Brooklyn Brokers On Who Could Benefit From the L Train Shutdown
There’s no shortage of doomsday talk about the coming service disruptions to the L train. But might this situation have any winners? We spoke with an assortment of brokers in the area to get their take.
At least one broker found cause for optimism in the news last week that a second train line serving North Brooklyn, the M, would shut down part of its service for a year, prior to work disrupting the L train’s service between Brooklyn and Manhattan. Hodges Ward Elliott’s Daniel Parker says multifamily investment along the parallel J, M and Z lines is poised for a surge.
And it’s been strongly implied by MTA chair Tom Prendergast that part of the aim of shutting down a portion of the M will be to prepare for the extra ridership when the L is out. The MTA estimates that 300,000 commuters will be impacted.
Daniel, who’s marketing a multifamily portfolio near the four stops along the JMZ that won’t be impacted by any service disruptions, says he expects young professionals living along the L to decide it won’t be worth it to stay put, and move closer to the JMZ, in South and East Williamsburg.
It may not be much of a stretch. Daniel and his team analyzed the tenancy of the portfolio of about 120 units, and he says 42% of its tenants are young professionals who work in TAMI sector jobs in Manhattan.
The interesting bit? If you look at where the M train goes on a map, you may notice that it carves a path right through the Flatiron District, the heart of Silicon Alley, before making its way into the middle of Midtown. And the J train heads the other way when it hits Lower Manhattan: straight into the Financial District.
"The area along the JMZ in South Williamsburg is going to see a big spike in demand with limited new supply," Daniel said. "It's not hard to imagine strong rent growth in the next few years."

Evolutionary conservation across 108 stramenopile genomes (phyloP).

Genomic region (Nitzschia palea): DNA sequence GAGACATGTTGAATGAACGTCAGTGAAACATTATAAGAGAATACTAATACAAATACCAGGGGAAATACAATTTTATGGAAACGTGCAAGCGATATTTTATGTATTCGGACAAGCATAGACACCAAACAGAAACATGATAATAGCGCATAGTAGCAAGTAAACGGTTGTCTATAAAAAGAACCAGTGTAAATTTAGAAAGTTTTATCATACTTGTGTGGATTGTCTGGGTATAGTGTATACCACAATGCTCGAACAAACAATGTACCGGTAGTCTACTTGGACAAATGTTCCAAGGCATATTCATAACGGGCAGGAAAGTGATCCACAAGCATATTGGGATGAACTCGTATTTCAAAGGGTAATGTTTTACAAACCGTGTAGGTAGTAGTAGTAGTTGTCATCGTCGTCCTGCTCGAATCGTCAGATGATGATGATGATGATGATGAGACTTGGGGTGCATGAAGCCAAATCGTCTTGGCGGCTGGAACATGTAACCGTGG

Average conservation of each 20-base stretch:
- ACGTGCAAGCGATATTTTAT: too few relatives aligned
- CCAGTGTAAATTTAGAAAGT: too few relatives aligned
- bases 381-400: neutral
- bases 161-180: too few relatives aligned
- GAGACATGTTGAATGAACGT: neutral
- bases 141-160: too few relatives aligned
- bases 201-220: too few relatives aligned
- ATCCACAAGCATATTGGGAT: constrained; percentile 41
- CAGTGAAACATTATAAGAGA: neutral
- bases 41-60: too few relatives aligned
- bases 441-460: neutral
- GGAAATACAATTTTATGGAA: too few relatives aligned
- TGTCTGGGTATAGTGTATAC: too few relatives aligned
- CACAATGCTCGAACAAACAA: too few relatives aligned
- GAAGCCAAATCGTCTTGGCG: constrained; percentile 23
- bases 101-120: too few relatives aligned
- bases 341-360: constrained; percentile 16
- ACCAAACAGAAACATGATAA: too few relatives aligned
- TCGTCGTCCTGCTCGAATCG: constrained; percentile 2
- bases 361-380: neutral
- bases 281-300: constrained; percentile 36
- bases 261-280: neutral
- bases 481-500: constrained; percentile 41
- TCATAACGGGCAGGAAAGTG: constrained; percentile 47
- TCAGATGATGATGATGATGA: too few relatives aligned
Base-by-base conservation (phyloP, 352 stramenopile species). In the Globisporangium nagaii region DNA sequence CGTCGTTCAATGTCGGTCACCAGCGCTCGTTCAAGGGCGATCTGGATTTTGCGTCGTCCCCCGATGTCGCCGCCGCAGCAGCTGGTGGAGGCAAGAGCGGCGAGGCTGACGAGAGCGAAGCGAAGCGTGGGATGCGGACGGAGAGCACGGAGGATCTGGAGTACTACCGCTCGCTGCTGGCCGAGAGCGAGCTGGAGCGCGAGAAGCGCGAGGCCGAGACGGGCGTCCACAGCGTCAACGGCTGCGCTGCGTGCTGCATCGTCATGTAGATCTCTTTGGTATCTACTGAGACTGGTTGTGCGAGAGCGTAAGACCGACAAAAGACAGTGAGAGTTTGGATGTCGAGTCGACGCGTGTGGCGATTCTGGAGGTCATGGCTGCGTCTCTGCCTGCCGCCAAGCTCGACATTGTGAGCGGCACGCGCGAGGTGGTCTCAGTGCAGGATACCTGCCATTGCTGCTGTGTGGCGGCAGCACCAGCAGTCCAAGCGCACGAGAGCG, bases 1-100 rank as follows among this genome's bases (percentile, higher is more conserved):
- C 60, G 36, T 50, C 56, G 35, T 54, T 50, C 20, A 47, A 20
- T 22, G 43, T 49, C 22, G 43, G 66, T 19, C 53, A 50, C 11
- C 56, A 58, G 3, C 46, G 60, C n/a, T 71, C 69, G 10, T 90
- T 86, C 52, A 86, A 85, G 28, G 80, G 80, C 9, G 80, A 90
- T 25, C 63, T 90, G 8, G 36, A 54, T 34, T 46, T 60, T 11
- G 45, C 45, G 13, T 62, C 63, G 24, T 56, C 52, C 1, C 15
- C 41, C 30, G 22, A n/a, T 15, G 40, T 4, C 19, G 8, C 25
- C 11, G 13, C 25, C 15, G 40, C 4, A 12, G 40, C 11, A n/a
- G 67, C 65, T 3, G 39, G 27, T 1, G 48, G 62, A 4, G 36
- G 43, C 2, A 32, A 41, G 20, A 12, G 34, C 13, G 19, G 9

It's not just commercial brokers who think so. Madeline Muldoon, 25, works at Motorino, a pizzeria & bar near the Marcy stop on the JMZ. She lives nearby, and told us she’s already thinking her apartment’s proximity to those train lines could mean a rent hike, and possible pricing out.
“It’s kind of scary because everyone’s moving further out as it is," she told Bisnow. "Where do you go?”
On the office side of the equation, ABS Partners’ Ben Waller, who heads up the firm’s Brooklyn office, called us just after ascending the steps of the L train. While he said the uncertainty over how the MTA will mitigate the disruption is troubling, he sees room for some cautious optimism.
Ben’s team mostly does deals for companies moving from within Brooklyn, and some that are coming over from Manhattan, and he says the demand he’s seeing is mostly from tenants moving within Brooklyn and not even considering Manhattan. “They’re not really concerned at all about the L train situation,” he said.
Citi Habitats’ Chris Havens, who reps office tenants on small leases of typically 5k SF or less, said the silver lining could be abstract, but real: a paradigm shift among those tenants as they see they don’t need to leave the neighborhoods where they live to open up office space. Chris said if that happens, it could help spur more office development along the L, but he doesn't see it being enough to meet demand.
CPEX managing partner Tim King invoked the title of a Paul Simon song: One Man’s Ceiling is Another Man’s Floor.
Tim’s not ready to say where he thinks commercial property values will increase, but he said he’s sure it’ll happen somewhere. He sees the shrewdest among retailers on corridors like Bedford Avenue potentially benefiting by locking in a cheaper lease, learning the market and riding it out until things return to normal.
Uncertainty’s a big factor here, he says, but he sees some scenarios where certain businesses and landlords could benefit. If the MTA sets up a shuttle bus, for example, where might folks line up to board it? Some retailers might see foot traffic that they don’t even get now.
GFI’s Sasha Berg says renters along the L who are willing to walk a little further or who don’t rely on the train will be winners. He sees a 12% to 15% drop in rents, and points out that the average one-bedroom in Williamsburg goes for $3,100, so some relief on rent wouldn’t be such a bad thing for keeping the area attractive to young professionals.
As for multifamily buildings along the JMZ line exploding in value, Sasha thinks it’s likely, but not until the MTA says exactly what it intends to do to get people around with the L shut down, and a date is announced for when it’ll start.
But he acknowledges that things could go any number of ways. “This is New York,” he said. “Anything and everything can happen.”